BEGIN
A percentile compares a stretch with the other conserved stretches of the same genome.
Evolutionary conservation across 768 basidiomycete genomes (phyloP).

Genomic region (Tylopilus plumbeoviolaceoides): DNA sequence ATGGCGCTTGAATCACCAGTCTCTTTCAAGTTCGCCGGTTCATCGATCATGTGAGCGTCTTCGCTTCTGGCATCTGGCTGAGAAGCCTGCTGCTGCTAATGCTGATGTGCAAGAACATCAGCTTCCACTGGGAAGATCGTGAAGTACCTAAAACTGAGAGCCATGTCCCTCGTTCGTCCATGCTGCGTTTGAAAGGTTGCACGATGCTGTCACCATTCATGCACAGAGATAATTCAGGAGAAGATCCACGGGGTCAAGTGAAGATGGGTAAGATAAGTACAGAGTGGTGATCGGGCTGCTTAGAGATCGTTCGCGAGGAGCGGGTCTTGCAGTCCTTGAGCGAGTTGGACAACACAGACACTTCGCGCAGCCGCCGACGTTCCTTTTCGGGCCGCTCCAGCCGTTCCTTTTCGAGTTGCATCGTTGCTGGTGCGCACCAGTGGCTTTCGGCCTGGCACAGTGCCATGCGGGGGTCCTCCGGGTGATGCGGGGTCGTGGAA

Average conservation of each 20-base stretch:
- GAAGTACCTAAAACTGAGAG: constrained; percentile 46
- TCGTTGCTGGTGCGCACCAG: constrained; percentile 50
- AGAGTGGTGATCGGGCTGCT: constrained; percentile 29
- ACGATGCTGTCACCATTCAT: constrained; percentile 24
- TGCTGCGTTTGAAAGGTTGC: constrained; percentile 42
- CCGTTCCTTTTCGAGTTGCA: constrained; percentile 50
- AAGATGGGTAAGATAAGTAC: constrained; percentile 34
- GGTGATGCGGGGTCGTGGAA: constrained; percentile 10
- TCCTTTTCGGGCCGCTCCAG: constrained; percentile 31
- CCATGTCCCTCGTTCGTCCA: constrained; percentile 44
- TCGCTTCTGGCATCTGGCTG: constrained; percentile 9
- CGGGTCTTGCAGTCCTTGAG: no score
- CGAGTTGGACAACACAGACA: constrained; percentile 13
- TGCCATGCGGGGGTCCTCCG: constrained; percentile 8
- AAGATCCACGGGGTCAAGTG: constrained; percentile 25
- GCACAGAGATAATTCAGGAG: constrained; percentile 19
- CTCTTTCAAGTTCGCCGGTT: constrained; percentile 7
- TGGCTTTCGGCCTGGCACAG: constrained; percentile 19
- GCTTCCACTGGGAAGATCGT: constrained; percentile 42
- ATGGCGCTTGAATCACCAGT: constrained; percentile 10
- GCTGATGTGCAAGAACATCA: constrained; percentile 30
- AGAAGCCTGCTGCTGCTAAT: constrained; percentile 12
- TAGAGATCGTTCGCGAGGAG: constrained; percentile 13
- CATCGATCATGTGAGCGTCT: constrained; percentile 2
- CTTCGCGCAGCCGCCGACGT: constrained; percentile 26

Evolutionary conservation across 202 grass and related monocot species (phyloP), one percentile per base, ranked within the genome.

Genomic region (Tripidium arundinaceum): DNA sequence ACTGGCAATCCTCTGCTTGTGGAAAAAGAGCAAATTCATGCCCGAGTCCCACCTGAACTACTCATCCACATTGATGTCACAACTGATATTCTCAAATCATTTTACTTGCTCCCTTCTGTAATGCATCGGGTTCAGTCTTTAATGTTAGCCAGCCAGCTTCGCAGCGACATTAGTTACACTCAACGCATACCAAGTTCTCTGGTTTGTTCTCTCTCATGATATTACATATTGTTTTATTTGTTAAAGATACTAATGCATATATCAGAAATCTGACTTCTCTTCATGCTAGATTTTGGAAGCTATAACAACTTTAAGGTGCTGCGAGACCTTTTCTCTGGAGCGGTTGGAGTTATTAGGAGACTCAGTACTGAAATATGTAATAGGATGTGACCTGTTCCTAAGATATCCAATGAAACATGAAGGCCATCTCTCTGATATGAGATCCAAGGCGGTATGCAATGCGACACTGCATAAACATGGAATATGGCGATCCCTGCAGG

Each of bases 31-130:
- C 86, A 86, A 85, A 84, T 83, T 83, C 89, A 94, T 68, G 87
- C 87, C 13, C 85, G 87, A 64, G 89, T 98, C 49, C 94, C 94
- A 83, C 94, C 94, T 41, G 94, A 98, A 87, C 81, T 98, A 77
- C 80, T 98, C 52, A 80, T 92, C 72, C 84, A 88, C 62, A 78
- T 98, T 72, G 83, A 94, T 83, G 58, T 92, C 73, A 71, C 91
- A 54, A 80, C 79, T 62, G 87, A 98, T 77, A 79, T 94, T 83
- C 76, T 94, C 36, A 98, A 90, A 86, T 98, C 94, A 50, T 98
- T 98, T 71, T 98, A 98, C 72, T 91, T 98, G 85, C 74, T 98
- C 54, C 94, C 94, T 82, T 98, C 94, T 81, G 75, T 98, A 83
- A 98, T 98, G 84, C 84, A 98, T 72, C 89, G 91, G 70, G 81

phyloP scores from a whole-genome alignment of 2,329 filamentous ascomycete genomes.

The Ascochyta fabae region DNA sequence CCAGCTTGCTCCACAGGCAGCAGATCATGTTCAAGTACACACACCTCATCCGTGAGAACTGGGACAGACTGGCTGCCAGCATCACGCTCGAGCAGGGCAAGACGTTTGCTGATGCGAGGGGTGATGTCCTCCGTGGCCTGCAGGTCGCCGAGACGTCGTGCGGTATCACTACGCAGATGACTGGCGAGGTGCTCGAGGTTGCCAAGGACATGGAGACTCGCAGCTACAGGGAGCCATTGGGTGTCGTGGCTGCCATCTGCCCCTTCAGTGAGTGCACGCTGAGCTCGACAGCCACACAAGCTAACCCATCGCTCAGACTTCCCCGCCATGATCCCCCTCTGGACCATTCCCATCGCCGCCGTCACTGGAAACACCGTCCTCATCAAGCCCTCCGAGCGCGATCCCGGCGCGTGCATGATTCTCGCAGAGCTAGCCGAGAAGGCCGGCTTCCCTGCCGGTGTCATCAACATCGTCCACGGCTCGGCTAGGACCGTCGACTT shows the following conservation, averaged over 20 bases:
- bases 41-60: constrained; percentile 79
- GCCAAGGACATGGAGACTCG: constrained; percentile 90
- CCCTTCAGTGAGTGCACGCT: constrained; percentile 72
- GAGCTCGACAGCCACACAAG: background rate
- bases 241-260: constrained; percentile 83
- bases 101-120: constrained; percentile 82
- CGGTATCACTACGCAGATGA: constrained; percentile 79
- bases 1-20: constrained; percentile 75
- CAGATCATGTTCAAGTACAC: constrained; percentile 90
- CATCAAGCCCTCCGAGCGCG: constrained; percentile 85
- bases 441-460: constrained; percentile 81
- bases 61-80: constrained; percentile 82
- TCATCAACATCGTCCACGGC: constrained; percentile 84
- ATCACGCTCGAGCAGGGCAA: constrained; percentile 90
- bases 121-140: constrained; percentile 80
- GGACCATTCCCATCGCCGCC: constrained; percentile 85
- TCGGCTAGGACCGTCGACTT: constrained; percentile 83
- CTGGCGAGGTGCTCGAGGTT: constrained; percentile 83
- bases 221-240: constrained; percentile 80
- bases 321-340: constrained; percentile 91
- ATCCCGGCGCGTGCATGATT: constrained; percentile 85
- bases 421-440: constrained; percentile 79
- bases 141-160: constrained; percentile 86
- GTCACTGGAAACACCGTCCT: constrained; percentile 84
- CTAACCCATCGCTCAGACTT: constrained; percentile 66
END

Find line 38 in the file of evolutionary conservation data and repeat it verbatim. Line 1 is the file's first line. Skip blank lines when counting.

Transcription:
- A 54, A 80, C 79, T 62, G 87, A 98, T 77, A 79, T 94, T 83